Sugarcane-soybean intercropping has been widely used to control disease and improve nutrition in the field. However, the response of the soil microbial community diversity and structure to intercropping is not well understood. Since microbial diversity corresponds to soil quality and plant health, a pot experiment was conducted with sugarcane intercropped with soybean. Rhizosphere soil was collected 40 days after sowing, and MiSeq sequencing was utilized to analyze the soil microbial community diversity and composition. Soil columns were used to assess the influence of intercropping on soil microbial activity (soil respiration and carbon-use efficiency: nitrogen-use efficiency ratio). PICRUSt and FUNGuild analysis were conducted to predict microbial functional profiling. Our results showed that intercropping decreased pH by approximately 8.9% and enhanced the soil organic carbon, dissolved organic carbon, and available nitrogen (N) by 5.5%, 13.4%, and 10.0%, respectively. These changes in physicochemical properties corresponded to increased microbial diversity and shifts in soil microbial communities. Microbial community correlated significantly (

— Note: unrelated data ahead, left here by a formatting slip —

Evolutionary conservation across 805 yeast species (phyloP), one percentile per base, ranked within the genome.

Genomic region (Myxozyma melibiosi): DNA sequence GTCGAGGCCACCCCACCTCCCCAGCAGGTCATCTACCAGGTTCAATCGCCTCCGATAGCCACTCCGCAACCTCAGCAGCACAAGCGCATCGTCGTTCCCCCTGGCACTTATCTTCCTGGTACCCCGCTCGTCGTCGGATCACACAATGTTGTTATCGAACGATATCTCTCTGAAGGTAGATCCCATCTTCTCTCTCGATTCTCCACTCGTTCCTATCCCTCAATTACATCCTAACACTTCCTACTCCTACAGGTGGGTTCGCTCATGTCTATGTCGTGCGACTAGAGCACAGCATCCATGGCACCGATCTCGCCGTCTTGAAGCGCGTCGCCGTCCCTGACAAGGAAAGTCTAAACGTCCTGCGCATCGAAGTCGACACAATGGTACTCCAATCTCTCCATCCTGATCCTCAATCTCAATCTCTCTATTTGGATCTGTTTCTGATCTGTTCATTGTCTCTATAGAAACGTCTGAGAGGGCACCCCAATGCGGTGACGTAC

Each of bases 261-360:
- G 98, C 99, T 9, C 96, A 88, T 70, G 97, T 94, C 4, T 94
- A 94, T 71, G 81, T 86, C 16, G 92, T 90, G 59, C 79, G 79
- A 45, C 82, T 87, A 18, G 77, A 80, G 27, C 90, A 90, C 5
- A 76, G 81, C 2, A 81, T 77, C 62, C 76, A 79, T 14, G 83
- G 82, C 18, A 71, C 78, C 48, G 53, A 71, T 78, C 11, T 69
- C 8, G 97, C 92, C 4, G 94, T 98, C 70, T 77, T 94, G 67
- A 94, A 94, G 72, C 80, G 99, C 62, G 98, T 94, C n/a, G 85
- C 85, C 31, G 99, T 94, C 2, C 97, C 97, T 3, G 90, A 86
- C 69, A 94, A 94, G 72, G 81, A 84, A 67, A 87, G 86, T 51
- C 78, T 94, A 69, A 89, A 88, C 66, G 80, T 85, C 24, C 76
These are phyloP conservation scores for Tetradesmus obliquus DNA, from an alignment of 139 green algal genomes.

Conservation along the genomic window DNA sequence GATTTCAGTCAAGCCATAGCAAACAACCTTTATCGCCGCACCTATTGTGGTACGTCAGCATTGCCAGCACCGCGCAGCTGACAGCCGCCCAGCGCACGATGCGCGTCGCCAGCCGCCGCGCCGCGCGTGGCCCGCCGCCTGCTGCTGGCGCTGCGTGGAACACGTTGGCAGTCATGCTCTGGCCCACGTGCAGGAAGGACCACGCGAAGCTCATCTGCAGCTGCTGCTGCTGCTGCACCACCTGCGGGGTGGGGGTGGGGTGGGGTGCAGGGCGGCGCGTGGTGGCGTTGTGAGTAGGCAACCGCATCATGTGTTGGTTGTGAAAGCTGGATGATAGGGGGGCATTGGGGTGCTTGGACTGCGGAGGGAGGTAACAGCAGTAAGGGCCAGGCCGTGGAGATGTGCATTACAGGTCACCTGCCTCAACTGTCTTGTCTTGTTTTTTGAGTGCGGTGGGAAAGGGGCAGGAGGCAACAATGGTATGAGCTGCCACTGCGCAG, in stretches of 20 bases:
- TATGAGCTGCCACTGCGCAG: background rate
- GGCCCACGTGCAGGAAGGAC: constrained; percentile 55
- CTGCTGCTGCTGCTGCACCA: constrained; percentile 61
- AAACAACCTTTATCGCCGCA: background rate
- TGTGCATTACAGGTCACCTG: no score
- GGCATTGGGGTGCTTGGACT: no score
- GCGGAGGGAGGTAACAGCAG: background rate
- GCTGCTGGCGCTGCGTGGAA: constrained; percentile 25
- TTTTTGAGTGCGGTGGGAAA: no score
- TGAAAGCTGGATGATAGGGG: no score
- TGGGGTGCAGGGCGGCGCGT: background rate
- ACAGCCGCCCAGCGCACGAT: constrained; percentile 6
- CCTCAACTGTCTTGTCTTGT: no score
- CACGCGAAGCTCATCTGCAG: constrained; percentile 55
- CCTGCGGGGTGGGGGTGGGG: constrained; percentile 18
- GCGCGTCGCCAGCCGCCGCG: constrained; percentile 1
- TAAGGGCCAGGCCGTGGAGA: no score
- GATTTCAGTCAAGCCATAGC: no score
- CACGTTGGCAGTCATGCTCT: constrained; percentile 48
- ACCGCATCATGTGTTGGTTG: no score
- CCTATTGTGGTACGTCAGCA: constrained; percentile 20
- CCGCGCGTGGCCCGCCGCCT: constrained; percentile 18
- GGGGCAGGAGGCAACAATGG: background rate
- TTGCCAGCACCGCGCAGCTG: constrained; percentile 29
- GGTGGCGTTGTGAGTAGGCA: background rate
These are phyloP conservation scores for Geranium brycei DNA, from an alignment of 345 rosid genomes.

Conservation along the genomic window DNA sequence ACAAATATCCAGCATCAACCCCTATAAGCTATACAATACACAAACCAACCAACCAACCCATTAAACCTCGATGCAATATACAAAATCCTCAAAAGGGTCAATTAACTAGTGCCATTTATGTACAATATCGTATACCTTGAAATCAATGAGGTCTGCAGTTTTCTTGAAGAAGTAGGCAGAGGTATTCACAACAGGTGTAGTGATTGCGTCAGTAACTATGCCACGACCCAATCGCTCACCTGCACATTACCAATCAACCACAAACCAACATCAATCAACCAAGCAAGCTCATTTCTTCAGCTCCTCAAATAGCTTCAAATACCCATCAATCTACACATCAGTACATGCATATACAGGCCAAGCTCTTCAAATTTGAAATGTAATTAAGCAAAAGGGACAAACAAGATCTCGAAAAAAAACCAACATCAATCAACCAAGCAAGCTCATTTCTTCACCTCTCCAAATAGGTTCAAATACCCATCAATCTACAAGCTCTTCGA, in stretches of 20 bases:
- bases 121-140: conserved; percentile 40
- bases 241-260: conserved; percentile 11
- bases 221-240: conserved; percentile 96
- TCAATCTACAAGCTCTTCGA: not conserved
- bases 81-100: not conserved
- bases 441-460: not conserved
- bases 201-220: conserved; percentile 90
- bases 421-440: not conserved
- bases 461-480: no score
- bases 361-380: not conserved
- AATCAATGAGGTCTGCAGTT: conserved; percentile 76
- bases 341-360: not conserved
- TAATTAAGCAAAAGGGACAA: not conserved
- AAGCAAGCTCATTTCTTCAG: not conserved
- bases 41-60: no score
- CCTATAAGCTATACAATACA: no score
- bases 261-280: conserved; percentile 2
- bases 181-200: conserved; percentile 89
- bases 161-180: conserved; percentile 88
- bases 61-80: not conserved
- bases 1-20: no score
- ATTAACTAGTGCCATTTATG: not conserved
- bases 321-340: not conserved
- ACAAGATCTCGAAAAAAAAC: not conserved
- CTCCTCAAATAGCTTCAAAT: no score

p< 0.05) with soil respiration rates and nutrient use efficiency. Furthermore, intercropping influenced microbial functions, such as carbon fixation pathways in prokaryotes, citrate cycle (TCA cycle) of bacteria and wood saprotrophs of fungi. These overrepresented functions might accelerate nutrient conversion and control phytopathogens in soil.